J14.3 The essentials of a weather warning message: what, where, when, and intensity

Wednesday, 26 January 2011: 11:00 AM
618-620 (Washington State Convention Center)
Joel C. Curtis, NOAA/NWS, Juneau, AK

Warning messages are the most urgent form of human communication. Weather warnings require success in clarity and meaning to the receiver in order to stimulate protective action. An analysis of the essential information that must be communicated by weather warning messages reveals that the critical information can be encapsulated in four distinct facets: What, Where, When, and Intensity.

Each of these parts of the message will be examined in the context of social science research and journalism. One goal of this presentation will be to demonstrate that brevity in the statements of these four essentials will help to ensure that the weather warning message will be clearly received and understood, especially when the communication medium is using modern technology such as instant text messages.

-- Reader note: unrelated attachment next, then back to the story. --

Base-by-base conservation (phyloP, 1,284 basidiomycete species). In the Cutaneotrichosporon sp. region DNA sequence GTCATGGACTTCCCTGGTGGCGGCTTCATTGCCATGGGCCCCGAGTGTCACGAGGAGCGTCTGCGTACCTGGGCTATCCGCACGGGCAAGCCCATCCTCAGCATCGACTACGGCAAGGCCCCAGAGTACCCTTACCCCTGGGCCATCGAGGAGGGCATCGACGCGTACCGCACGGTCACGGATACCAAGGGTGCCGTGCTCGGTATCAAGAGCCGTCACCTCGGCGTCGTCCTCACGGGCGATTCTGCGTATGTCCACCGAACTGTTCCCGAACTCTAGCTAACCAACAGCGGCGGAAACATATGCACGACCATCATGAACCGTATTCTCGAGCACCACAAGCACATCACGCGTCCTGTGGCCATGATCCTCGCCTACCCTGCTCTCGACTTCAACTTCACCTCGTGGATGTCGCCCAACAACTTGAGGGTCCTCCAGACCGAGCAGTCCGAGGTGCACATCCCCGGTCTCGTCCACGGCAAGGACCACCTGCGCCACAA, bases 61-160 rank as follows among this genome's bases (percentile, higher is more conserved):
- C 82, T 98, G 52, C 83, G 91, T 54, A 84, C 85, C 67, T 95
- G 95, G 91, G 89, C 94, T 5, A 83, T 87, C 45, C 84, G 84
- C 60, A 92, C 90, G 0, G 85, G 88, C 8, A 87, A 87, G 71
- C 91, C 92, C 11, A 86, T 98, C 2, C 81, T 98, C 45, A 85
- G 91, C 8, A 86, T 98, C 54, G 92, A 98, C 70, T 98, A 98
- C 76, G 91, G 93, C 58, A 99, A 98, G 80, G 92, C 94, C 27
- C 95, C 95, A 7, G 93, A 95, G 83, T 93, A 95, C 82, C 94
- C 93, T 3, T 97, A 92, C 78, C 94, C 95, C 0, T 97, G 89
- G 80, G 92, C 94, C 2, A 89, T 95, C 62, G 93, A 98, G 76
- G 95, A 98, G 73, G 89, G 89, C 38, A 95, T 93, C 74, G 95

Clearly, a weather warning message shares many similar characteristics with news stories. A review of journalism texts and articles reveals that there is a widely accepted formula for news stories: an Inverted Pyramid where the most important facts are stated first, with details in order of importance trailing off to the end of the story. Another widely accepted journalistic concept is that of a Lead which lists the facts of “who, what, when, where, and why”. The breaking news of a weather warning message can eliminate the “who” as the receiver of the message. The “why” of an urgent weather story is complex and is not essential information in order for the receiver to take protective action.

Intensity as an essential part of a weather warning message is added to provide to a broad spectrum of receivers of the warning message a decision aid by which to gauge the protective action to be taken. The sociological importance of the Intensity in a weather warning message will be related to recently established goals set by the National Weather Service.

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